by Adriana Benedict
In December, I wrote a blog post noting that access to biomedical research is critical not only for informed patient care, but also for the sustainable development of pharmaceutical R&D responsive to local needs, especially in developing countries. In recent years, open access issues have taken on an increasingly important role in global health discussions. In 2009, the Institute for Information Law and Policy, the Justice Action Center and Health Information for All 2015 made the case for a rights-based approach to the issue in a report called Access to Health Information under International Human Rights Law. In 2011, a medical student in the Right to Research Coalition explained 6 Reasons Open Access Matters to the Medical Community. And the 2012 WHO CEWG Report recommending a binding treaty on Research and Development to Meet the Needs of Developing Countries includes as one of its proposals “open approaches to research and development and innovation which include precompetitive research and development platforms, open source and open access schemes.”
In response to the increasing demand for open access to biomedical research, PLOS Medicine partnered with WHO to issue a call for papers “intended to culminate in an open-access collection of original research and commentary articles to coincide with the launch … [of] World Health Report 2012: No Health without Research.” However, the 2012 World Health Report was unexpectedly called off to be replaced by a 2013 report on “contributions to research to universal health coverage,” a far less politically polarizing topic. In its editorial response to the cancellation of the 2012 Report, PLOS Medicine noted that “The reasons for these delays and for the changes in scope of WHO’s flagship publication, are unclear,” not in the least because “Previous World Health Reports … have represented bold political statements.”
While PLOS Medicine has maintained a webpage featuring articles that were submitted in answer to its call for papers, the literature on the relationship between access to biomedical research and access to medicines remains sparse. Below, I’ve compiled a few noteworthy article excerpts that use powerful anecdotes to demonstrate the ties between open access to research and access to medicines and healthcare. Additional anecdotes and references are welcome.
Sea Change or Change Challenge? Health Information Access in Developing Countries – “In 1992, a small satellite in a low earth orbit quietly delivered the first electronic version of a medical journal article in sub-Saharan Africa. Published in the New England Journal of Medicine, the article concluded that ‘treatment with vitamin A reduces morbidity and mortality in measles, and all children with severe measles ‘should be given vitamin A supplements’. At the time, measles persisted as a common killer of children in developing countries and vitamin A was readily available almost everywhere. Results of this research, carried out in Africa, had not reached African doctors who could have used it to save lives.”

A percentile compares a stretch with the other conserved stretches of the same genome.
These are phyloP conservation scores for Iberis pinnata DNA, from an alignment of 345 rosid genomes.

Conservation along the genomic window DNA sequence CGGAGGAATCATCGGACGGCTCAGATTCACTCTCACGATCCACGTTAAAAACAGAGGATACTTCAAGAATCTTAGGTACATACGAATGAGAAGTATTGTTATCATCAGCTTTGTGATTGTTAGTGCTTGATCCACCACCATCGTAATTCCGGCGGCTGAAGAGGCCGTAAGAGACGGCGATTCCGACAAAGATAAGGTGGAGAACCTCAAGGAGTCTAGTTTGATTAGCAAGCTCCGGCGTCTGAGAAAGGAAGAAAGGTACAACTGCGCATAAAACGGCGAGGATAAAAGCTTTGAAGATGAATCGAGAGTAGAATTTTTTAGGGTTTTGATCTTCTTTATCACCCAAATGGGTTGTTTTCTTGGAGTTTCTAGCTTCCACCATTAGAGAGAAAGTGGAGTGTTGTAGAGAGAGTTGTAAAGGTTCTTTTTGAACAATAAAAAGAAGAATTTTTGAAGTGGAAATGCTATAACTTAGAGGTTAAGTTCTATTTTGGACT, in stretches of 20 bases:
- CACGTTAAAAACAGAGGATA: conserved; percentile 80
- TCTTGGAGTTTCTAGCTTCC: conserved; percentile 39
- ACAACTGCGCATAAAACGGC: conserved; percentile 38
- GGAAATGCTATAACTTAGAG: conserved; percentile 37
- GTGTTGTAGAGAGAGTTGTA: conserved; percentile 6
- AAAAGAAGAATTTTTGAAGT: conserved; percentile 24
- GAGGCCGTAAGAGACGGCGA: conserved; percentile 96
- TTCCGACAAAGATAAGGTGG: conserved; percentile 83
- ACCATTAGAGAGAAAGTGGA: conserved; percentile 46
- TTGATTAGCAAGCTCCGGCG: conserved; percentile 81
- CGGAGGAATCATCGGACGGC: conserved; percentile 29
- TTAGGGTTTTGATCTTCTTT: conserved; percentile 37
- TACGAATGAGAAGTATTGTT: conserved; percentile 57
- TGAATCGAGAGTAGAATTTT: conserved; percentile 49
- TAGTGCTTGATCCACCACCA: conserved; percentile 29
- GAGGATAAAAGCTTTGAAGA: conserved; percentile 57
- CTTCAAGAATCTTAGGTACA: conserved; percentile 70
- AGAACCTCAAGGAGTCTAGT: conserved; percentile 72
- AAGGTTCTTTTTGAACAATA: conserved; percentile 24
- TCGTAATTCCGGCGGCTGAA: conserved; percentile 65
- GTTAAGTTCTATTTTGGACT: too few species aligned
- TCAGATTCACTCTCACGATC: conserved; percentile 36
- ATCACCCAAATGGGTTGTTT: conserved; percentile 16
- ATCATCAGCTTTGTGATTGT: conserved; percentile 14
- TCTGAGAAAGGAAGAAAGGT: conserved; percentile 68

The Impact of Open Access upon Public Health – “Arthur Amman, President of Global Strategies for HIV Prevention, tells this story: ‘I recently met a physician from southern Africa, engaged in perinatal HIV prevention, whose primary access to information was abstracts posted on the Internet. Based on a single abstract, they had altered their perinatal HIV prevention program from an effective therapy to one with lesser efficacy. Had they read the full text article they would have undoubtedly realized that the study results were based on short-term follow-up, a small pivotal group, incomplete data, and unlikely to be applicable to their country situation. Their decision to alter treatment based solely on the abstract’s conclusions may have resulted in increased perinatal HIV transmission.’”
Open Access Can Save Lives – “This year a high-school student in Maryland announced that he had invented a diagnostic test for pancreatic cancer. The test costs three cents per use. It works 168 times as fast and more than 400 times as accurately as the best previously existing test. It also may be able to detect ovarian and lung cancers. Jack Andraka, the inventor, is 15 years old. His cancer test is more than a medical triumph. It is also a triumph for open access, the goal of a decade-old movement to replace an obsolete and inefficient scholarly publication industry with something better for everybody: a system that allows anyone with a computer and an Internet connection free access to results of academic and scientific research—most of it paid for by taxpayers.”